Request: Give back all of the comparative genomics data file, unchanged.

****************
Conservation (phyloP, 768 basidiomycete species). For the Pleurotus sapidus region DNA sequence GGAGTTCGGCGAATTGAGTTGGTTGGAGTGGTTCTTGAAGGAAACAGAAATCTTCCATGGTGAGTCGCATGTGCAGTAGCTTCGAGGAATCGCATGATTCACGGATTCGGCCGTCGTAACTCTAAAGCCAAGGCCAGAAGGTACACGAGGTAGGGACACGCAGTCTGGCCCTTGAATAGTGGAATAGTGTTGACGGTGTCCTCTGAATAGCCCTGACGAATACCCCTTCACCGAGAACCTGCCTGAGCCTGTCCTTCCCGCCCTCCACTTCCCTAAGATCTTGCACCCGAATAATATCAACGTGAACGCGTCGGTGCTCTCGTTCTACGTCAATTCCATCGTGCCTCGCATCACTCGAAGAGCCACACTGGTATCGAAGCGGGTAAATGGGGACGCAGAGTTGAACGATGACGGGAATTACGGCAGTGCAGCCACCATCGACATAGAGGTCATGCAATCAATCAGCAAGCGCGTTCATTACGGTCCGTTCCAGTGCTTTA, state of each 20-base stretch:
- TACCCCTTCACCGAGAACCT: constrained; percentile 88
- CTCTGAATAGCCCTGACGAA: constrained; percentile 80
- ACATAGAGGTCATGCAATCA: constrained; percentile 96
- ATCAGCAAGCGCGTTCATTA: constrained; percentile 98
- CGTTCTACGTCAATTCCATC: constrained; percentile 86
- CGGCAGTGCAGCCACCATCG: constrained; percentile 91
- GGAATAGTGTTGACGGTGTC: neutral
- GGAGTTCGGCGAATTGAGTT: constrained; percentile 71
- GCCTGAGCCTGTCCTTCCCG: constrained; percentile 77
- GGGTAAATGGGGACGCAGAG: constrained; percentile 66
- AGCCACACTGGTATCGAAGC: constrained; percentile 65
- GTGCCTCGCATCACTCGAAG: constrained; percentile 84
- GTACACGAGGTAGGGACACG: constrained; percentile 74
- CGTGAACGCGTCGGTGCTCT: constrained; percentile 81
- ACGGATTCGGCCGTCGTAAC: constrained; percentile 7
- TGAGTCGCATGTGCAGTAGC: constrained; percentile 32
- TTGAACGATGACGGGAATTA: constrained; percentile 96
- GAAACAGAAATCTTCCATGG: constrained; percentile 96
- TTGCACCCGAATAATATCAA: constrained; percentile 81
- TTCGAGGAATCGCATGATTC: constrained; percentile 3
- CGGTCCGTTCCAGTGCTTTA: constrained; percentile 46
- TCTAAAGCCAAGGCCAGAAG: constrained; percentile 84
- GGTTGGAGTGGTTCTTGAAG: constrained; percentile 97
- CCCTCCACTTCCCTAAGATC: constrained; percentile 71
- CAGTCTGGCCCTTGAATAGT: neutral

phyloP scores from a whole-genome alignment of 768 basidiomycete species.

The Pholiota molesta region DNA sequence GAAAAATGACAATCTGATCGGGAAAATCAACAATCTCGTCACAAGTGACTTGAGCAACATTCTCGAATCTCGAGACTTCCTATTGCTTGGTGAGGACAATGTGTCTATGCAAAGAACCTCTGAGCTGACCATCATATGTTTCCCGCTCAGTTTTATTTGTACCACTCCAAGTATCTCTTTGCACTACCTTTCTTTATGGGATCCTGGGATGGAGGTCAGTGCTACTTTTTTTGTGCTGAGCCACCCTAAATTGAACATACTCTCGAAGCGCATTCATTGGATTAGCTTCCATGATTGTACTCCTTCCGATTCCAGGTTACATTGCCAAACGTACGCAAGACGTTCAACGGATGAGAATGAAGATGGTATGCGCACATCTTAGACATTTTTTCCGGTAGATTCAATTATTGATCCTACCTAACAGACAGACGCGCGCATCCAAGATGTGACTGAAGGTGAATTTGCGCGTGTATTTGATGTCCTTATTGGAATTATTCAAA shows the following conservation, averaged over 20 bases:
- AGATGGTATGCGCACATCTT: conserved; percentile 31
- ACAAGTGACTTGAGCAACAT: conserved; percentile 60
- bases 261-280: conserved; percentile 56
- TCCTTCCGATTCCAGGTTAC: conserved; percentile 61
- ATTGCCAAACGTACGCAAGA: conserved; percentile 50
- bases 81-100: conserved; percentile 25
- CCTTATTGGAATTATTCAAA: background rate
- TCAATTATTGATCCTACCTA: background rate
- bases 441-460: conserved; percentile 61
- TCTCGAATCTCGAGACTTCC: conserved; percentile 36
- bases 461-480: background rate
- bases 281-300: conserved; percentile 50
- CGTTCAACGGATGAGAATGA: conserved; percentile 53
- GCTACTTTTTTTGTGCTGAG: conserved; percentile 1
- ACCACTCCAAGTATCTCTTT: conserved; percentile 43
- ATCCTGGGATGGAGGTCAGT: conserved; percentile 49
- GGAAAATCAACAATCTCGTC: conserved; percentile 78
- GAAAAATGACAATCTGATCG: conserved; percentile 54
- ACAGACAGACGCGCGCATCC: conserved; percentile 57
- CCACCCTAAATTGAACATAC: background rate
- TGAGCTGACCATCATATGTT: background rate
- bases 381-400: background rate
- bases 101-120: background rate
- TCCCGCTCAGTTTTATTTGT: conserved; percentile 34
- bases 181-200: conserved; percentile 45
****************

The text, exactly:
Conservation (phyloP, 768 basidiomycete species). For the Pleurotus sapidus region DNA sequence GGAGTTCGGCGAATTGAGTTGGTTGGAGTGGTTCTTGAAGGAAACAGAAATCTTCCATGGTGAGTCGCATGTGCAGTAGCTTCGAGGAATCGCATGATTCACGGATTCGGCCGTCGTAACTCTAAAGCCAAGGCCAGAAGGTACACGAGGTAGGGACACGCAGTCTGGCCCTTGAATAGTGGAATAGTGTTGACGGTGTCCTCTGAATAGCCCTGACGAATACCCCTTCACCGAGAACCTGCCTGAGCCTGTCCTTCCCGCCCTCCACTTCCCTAAGATCTTGCACCCGAATAATATCAACGTGAACGCGTCGGTGCTCTCGTTCTACGTCAATTCCATCGTGCCTCGCATCACTCGAAGAGCCACACTGGTATCGAAGCGGGTAAATGGGGACGCAGAGTTGAACGATGACGGGAATTACGGCAGTGCAGCCACCATCGACATAGAGGTCATGCAATCAATCAGCAAGCGCGTTCATTACGGTCCGTTCCAGTGCTTTA, state of each 20-base stretch:
- TACCCCTTCACCGAGAACCT: constrained; percentile 88
- CTCTGAATAGCCCTGACGAA: constrained; percentile 80
- ACATAGAGGTCATGCAATCA: constrained; percentile 96
- ATCAGCAAGCGCGTTCATTA: constrained; percentile 98
- CGTTCTACGTCAATTCCATC: constrained; percentile 86
- CGGCAGTGCAGCCACCATCG: constrained; percentile 91
- GGAATAGTGTTGACGGTGTC: neutral
- GGAGTTCGGCGAATTGAGTT: constrained; percentile 71
- GCCTGAGCCTGTCCTTCCCG: constrained; percentile 77
- GGGTAAATGGGGACGCAGAG: constrained; percentile 66
- AGCCACACTGGTATCGAAGC: constrained; percentile 65
- GTGCCTCGCATCACTCGAAG: constrained; percentile 84
- GTACACGAGGTAGGGACACG: constrained; percentile 74
- CGTGAACGCGTCGGTGCTCT: constrained; percentile 81
- ACGGATTCGGCCGTCGTAAC: constrained; percentile 7
- TGAGTCGCATGTGCAGTAGC: constrained; percentile 32
- TTGAACGATGACGGGAATTA: constrained; percentile 96
- GAAACAGAAATCTTCCATGG: constrained; percentile 96
- TTGCACCCGAATAATATCAA: constrained; percentile 81
- TTCGAGGAATCGCATGATTC: constrained; percentile 3
- CGGTCCGTTCCAGTGCTTTA: constrained; percentile 46
- TCTAAAGCCAAGGCCAGAAG: constrained; percentile 84
- GGTTGGAGTGGTTCTTGAAG: constrained; percentile 97
- CCCTCCACTTCCCTAAGATC: constrained; percentile 71
- CAGTCTGGCCCTTGAATAGT: neutral

phyloP scores from a whole-genome alignment of 768 basidiomycete species.

The Pholiota molesta region DNA sequence GAAAAATGACAATCTGATCGGGAAAATCAACAATCTCGTCACAAGTGACTTGAGCAACATTCTCGAATCTCGAGACTTCCTATTGCTTGGTGAGGACAATGTGTCTATGCAAAGAACCTCTGAGCTGACCATCATATGTTTCCCGCTCAGTTTTATTTGTACCACTCCAAGTATCTCTTTGCACTACCTTTCTTTATGGGATCCTGGGATGGAGGTCAGTGCTACTTTTTTTGTGCTGAGCCACCCTAAATTGAACATACTCTCGAAGCGCATTCATTGGATTAGCTTCCATGATTGTACTCCTTCCGATTCCAGGTTACATTGCCAAACGTACGCAAGACGTTCAACGGATGAGAATGAAGATGGTATGCGCACATCTTAGACATTTTTTCCGGTAGATTCAATTATTGATCCTACCTAACAGACAGACGCGCGCATCCAAGATGTGACTGAAGGTGAATTTGCGCGTGTATTTGATGTCCTTATTGGAATTATTCAAA shows the following conservation, averaged over 20 bases:
- AGATGGTATGCGCACATCTT: conserved; percentile 31
- ACAAGTGACTTGAGCAACAT: conserved; percentile 60
- bases 261-280: conserved; percentile 56
- TCCTTCCGATTCCAGGTTAC: conserved; percentile 61
- ATTGCCAAACGTACGCAAGA: conserved; percentile 50
- bases 81-100: conserved; percentile 25
- CCTTATTGGAATTATTCAAA: background rate
- TCAATTATTGATCCTACCTA: background rate
- bases 441-460: conserved; percentile 61
- TCTCGAATCTCGAGACTTCC: conserved; percentile 36
- bases 461-480: background rate
- bases 281-300: conserved; percentile 50
- CGTTCAACGGATGAGAATGA: conserved; percentile 53
- GCTACTTTTTTTGTGCTGAG: conserved; percentile 1
- ACCACTCCAAGTATCTCTTT: conserved; percentile 43
- ATCCTGGGATGGAGGTCAGT: conserved; percentile 49
- GGAAAATCAACAATCTCGTC: conserved; percentile 78
- GAAAAATGACAATCTGATCG: conserved; percentile 54
- ACAGACAGACGCGCGCATCC: conserved; percentile 57
- CCACCCTAAATTGAACATAC: background rate
- TGAGCTGACCATCATATGTT: background rate
- bases 381-400: background rate
- bases 101-120: background rate
- TCCCGCTCAGTTTTATTTGT: conserved; percentile 34
- bases 181-200: conserved; percentile 45